In the biological process, types of microbes such as microalgae and bacteria are being used in the hydrogen production process. These microbes can produce hydrogen through what we called “biological reactions”. The microbes break down some organic matter like biomass or wastewater to produce hydrogen, in microbial biomass conversion. Whereas, in the photobiological process, the microbes are using sunlight as their source of energy. 

Solar-Driven Process

As to the solar-driven process, it uses light as the main agent for the production of hydrogen. The solar-driven process includes solar thermochemical, photobiological and photoelectrochemical. To produce hydrogen, the photobiological process uses the natural photosynthetic activity of green algae and bacteria while the photoelectrochemical process uses specific and specialized semiconductors to split water into hydrogen and oxygen. On the other hand, the solar thermochemical process uses concentrated solar power to force water splitting reactions mostly along with other species like metal oxides, for the hydrogen production 

Advantages of Hydrogen Fuel Cells

It is renewable

One of the main advantages of Hydrogen fuel is that it is a cleaner and renewable source of energy plus this is very abundant in nature. Running out of hydrogen anytime soon is not possible to happen, unlike fossil fuels and other non-renewable resources.

Using Hydrogen Fuel is virtually zero-emission

When we’re consuming energy from the hydrogen fuel cells, the majority of the emissions that we’re creating from that process only involves water vapour and hot air.


Most of the dirty energy sources like fossil fuels and coal are really harmful and toxic not only to the environment but also to animals and human health as well. But hydrogen fuel cells are completely non-toxic and can’t pose risk to our climate.

Effective and efficient source of energy

Hydrogen fuel cells are also undeniably effective and efficient. Most internal combustion engines can operate at about 25 percent efficiency level. While the rate of an average power plant can achieve an efficiency rating of 35 percent. Also, according to the Connecticut Hydrogen-Fuel Cell Coalition, a stationary fuel cell can exceed its efficiency level around 80 percent when it’s being used with heating purposes and power systems. 

Cannot cause climate change and global warming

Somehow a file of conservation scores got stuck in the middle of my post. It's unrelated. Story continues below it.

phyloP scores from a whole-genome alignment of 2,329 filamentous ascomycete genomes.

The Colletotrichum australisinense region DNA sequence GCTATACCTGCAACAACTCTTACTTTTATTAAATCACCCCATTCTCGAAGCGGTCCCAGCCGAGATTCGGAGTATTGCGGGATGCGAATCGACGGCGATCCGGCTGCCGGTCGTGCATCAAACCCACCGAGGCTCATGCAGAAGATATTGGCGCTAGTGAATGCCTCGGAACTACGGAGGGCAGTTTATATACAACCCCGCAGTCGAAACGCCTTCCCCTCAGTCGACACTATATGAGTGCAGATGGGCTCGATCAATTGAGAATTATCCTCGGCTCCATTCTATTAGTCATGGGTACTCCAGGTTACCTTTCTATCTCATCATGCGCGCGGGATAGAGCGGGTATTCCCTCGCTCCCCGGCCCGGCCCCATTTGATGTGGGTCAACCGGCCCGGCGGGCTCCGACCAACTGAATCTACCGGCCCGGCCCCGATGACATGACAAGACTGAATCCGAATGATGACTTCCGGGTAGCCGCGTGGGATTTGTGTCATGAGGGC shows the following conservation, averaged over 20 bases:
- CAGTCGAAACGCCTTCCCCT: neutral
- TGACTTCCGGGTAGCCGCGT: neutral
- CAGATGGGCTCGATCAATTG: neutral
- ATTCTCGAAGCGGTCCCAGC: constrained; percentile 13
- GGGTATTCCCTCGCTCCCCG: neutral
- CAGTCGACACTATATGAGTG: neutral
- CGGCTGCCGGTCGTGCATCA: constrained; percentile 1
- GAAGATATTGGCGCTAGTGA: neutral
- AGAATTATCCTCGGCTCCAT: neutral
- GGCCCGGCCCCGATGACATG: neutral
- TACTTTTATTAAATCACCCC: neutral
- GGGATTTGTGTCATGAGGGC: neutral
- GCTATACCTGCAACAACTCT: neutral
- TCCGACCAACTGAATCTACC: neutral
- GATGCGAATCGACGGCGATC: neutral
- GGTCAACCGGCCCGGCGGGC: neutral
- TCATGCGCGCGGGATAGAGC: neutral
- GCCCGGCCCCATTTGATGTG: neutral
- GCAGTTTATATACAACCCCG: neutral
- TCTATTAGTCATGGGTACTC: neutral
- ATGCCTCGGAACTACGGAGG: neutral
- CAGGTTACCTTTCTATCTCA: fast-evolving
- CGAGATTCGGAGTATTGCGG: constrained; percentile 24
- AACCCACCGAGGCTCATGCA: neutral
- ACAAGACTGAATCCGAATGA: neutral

Hydrogen fuel cells are not associated with any greenhouse gas emissions. Other gasses, which are released by other types of non-renewable and dirty energy resources can cause global warming and severe climate change and pollutions.

Reduce the risk of chemical exposure 

Unintentionally breathing fuel vapours from gasoline or certain agents can trigger a severe headache, dizziness and induce nausea but switching over to hydrogen fuel cells can help to reduce human risks of chemical exposure that can cause health problems.

Cheap Maintenance

The maintenance of hydrogen fuel cells is very affordable, unlike any other energy source. Although its installation may be a bit pricey. If only hydrogen fuel will be used widely to run cars, then it would also cause a little maintenance for the users. 

Flexible and great power provider 

Hydrogen fuel cells can be used in many applications most particularly in providing power. It can be used to meet the energy needs of your home. If you have a car then you can also use hydrogen fuel as your vehicle’s main fuel. Some automobile manufacturers provide 3 years source of hydrogen fuel as part of your purchasing package. 

Disadvantages of Hydrogen Fuel Cells

Limited resources

As of now, storing fuel resources is a must so it can be used in the time of need. To maintain it, it is advisable to use only 700 bars or less of pressure or just keep it as a liquid at a very low temperature. Failure to do so can increase the fuel’s combustibility.

High-cost for transporting hydrogen as a fuel

There are significant expenses to pay when installing all the infrastructure necessary for hydrogen fuel cell technology. In fact, recent estimates show that it will cost about $200,000 per mile to build a core network for moving gas or liquid versions of hydrogen fuel.